Mount Bures Community Web Site
Although not strictly in Bures or
Mount Bures this is a very intriguing tale.
Background History to Smallbridge Hall which was owned by the Waldegrave family.
14 cent: The property we know
today as Smallbridge Hall was constructed during this period of time.
Extracts from "The Wormingford
Story" by Winifred Beaumont:
1523: Sir William Waldegrave 1 transformed the gentle slopes of Wormingford into a deer park and connected it to his grand red brick house by a bridge across the Stour. From that time the name Small Brigg gradually changed to Smallbridge House.
1555: Smallbridge House completely re-built by the Waldegraves.
1561: Sir William entertained
his Queen, Elizabeth 1 for two days in August.
1578-9: On her second visit to Suffolk, she avoided Colchester where the small pox was "very bad" and probably only came into Wormingford for a "divertisment" staged in the deer park. Tradition says she visited Church Hall and partook of cold meat and drank a flagon of ale, and was so pleased that she wrote her initials on the window with a diamond ring. There is a 16th century roundel in a window of Church Hall depicting the Tudor Rose surmounted by "E.R." and a Crown. Other houses, known to have been visited by her, have similar roundels.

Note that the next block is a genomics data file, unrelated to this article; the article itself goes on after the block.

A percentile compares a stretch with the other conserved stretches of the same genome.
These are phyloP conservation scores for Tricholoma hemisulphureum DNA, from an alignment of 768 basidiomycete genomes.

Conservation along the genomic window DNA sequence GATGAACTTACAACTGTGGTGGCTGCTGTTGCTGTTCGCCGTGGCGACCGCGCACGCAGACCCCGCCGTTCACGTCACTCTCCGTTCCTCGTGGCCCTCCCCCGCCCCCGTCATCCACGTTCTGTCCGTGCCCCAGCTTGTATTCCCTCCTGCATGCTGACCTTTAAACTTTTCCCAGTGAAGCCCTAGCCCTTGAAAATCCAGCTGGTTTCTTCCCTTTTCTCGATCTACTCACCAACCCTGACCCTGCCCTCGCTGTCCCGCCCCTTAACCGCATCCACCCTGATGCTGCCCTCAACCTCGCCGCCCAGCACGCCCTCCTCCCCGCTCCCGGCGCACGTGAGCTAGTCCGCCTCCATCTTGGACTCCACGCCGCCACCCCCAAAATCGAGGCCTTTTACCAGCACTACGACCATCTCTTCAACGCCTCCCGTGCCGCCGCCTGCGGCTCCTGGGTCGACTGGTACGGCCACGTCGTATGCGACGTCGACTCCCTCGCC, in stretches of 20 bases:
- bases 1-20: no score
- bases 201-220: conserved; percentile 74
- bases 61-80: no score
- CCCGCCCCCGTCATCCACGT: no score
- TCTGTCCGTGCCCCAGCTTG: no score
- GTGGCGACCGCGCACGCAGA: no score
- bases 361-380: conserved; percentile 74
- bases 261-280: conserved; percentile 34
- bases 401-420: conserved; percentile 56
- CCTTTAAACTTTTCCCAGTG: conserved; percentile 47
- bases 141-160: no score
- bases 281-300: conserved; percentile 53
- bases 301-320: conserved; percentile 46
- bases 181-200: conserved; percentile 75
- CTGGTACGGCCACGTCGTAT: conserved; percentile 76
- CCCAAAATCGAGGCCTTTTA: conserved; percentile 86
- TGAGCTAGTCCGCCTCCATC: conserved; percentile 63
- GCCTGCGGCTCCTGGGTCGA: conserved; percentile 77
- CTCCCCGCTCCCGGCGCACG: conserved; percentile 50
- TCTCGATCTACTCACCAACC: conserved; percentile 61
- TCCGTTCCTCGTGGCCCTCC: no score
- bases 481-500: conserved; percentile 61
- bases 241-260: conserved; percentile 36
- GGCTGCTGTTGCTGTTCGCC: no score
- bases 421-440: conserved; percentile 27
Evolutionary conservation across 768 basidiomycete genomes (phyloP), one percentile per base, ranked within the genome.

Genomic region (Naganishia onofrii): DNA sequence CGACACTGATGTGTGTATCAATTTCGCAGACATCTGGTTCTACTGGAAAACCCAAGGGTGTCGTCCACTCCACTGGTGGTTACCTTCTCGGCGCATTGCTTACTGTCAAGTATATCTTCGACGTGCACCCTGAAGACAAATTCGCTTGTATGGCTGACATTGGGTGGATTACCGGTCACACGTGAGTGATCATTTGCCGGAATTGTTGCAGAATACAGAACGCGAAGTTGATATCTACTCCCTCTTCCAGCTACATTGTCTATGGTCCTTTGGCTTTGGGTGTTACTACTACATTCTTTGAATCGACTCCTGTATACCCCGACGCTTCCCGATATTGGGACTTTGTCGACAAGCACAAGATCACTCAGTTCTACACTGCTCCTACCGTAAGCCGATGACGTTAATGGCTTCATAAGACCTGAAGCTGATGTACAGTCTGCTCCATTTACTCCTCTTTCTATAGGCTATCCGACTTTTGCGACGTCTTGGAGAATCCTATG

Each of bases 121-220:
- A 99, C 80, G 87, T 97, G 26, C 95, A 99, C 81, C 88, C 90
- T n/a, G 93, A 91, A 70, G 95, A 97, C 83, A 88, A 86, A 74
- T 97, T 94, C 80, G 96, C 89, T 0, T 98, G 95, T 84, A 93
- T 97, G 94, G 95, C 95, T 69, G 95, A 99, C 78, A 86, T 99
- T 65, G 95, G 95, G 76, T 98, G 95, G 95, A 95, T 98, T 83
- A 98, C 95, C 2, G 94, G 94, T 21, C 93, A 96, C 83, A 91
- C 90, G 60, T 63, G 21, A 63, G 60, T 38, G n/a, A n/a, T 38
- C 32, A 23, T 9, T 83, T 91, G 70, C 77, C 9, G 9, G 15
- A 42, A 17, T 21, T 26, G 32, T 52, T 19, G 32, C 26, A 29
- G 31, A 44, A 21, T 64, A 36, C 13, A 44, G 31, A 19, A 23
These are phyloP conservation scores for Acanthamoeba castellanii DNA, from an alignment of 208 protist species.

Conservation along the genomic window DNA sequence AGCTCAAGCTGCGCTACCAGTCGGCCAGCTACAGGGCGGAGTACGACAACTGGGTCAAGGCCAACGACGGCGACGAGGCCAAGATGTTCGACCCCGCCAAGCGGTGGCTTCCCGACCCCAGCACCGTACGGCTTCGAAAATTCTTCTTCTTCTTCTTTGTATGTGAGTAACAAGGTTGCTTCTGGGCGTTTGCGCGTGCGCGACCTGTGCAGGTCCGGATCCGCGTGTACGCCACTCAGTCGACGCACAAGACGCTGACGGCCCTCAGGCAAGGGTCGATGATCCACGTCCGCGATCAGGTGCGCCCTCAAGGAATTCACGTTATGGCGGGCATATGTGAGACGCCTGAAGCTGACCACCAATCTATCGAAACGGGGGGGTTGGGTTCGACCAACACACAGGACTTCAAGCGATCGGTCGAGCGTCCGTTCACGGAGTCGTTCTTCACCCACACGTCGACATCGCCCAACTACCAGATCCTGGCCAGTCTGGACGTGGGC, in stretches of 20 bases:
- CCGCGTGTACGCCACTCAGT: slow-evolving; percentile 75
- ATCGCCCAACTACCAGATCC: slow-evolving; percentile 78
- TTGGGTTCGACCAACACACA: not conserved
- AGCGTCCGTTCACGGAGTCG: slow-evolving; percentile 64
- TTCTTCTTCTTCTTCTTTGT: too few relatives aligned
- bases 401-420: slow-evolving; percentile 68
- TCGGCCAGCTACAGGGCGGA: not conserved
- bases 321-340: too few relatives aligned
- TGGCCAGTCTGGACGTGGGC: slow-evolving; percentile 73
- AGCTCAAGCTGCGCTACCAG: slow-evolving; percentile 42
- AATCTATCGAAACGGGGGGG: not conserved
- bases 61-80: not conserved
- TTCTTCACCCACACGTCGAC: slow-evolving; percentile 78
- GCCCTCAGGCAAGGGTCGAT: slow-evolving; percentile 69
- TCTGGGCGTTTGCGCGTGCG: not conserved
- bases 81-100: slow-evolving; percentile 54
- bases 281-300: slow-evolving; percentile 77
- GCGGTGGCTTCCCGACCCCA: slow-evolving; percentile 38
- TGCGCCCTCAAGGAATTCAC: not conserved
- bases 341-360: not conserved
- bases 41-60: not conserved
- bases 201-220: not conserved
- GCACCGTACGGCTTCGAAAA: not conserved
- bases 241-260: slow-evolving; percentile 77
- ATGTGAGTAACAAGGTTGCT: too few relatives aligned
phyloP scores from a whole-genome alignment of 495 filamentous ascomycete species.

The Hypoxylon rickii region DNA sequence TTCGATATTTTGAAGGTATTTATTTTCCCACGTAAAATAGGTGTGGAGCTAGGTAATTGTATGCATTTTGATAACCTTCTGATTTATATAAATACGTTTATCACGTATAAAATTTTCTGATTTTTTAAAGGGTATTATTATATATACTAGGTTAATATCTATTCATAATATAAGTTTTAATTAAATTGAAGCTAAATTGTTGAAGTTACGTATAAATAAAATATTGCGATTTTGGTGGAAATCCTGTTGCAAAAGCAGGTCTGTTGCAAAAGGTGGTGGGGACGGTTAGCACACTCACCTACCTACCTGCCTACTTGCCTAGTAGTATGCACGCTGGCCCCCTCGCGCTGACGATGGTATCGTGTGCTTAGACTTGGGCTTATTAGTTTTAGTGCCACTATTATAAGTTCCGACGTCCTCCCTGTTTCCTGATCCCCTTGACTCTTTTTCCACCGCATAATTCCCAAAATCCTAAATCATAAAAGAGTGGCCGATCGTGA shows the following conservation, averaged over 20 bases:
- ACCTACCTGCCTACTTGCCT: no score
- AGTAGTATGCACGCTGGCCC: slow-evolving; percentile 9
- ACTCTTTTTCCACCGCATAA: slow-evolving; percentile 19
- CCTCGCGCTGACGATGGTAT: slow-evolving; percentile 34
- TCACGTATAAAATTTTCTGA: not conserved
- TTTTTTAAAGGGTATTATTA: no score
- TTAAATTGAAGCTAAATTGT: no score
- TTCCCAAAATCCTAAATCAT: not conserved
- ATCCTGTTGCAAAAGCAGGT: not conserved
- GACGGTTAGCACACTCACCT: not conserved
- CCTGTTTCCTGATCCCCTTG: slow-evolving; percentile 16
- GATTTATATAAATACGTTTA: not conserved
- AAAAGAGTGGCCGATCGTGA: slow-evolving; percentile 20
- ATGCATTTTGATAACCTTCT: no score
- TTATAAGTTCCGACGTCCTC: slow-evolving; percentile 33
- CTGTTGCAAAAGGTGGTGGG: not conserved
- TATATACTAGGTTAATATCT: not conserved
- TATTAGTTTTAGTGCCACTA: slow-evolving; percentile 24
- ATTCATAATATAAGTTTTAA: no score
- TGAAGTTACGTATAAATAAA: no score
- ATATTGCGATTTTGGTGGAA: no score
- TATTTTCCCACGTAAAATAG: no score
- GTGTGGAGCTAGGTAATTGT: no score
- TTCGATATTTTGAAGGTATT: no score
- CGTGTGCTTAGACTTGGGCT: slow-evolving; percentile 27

1588: Sir William spent a fortune
on entertaining his Queen and another on raising and equipping 500 men
to resist the Spanish Armada "all choice men and singularly well
1600: The house is known to have had a chapel dedicated to St. Anne and it also had a gatehouse.
Circa 1648:- The lodge was given
to Giles Barnadiston (from Clare) by his mother-in-law Lady Jemmima
Waldegrave (wife of Wiliiam).
1650: The Lodge indicated on a local map of the area
1693:The property stayed in the Waldegrave family until 1693 when it was sold.
18th cent:- The Lodge was demolition
during the 1700`s
1874: The house was again rebuilt and further restored by Lady Phylis Macrae, daughter of the Marchioness of Bristol in 1932.
In 1900 a story was told in the village
"how once there came a great company to visit the squire. Men on
hossback, men arunning and blowing bugles and hollering and they all
had flags". They galloped over Lodge Hills and "wor a wunnerful
During 2006, a local landowner reported that her Ferreter had discovered what appeared to be "foundations" while he was digging out one of his trapped ferrets whils`t rabbeting.
Colchester Archaeological Group were invited to investigate this anomaly.
The specific whereabouts of this site
have been withheld in order
Artefacts discovered on the site, date
the building to approximately 1570
This site is on private property and
has been subject to various geophysic surveys as well as conventional
Acknowledgment to Colchester Archaeological
Group for allowing publication of this material